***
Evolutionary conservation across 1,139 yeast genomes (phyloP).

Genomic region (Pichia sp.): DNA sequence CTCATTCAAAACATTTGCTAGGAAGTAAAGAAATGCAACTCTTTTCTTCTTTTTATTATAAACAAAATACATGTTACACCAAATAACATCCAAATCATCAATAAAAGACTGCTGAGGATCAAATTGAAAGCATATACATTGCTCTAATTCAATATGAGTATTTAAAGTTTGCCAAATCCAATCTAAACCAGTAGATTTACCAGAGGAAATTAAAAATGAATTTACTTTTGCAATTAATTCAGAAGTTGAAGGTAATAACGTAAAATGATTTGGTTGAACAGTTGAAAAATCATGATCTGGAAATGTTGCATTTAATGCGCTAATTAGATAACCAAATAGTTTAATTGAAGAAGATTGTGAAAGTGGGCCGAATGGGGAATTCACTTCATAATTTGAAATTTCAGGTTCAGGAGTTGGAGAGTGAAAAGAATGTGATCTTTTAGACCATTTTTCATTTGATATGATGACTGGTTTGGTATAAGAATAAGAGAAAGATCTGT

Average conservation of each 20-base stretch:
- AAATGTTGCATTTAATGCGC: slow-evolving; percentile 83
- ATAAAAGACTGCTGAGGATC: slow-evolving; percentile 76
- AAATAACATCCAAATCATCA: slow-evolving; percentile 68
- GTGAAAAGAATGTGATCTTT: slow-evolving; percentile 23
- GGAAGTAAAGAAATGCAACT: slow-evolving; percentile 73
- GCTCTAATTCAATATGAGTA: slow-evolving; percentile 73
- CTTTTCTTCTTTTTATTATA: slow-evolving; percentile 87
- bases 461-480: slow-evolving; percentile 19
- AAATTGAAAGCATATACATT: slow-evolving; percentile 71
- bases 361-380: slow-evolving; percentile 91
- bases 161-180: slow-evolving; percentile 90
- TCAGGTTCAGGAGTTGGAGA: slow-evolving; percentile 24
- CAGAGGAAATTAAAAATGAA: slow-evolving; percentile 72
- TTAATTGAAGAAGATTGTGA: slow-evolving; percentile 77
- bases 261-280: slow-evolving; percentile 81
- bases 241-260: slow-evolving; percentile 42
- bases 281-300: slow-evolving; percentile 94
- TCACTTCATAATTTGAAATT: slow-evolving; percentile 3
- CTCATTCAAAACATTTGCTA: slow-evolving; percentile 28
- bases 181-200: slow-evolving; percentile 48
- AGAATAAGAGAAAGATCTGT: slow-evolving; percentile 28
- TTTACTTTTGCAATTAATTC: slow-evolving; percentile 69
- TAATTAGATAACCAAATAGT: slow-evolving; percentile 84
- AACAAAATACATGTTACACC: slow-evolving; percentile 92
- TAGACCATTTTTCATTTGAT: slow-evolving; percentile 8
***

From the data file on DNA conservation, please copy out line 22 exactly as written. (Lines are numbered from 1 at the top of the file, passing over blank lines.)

- CTCATTCAAAACATTTGCTA: slow-evolving; percentile 28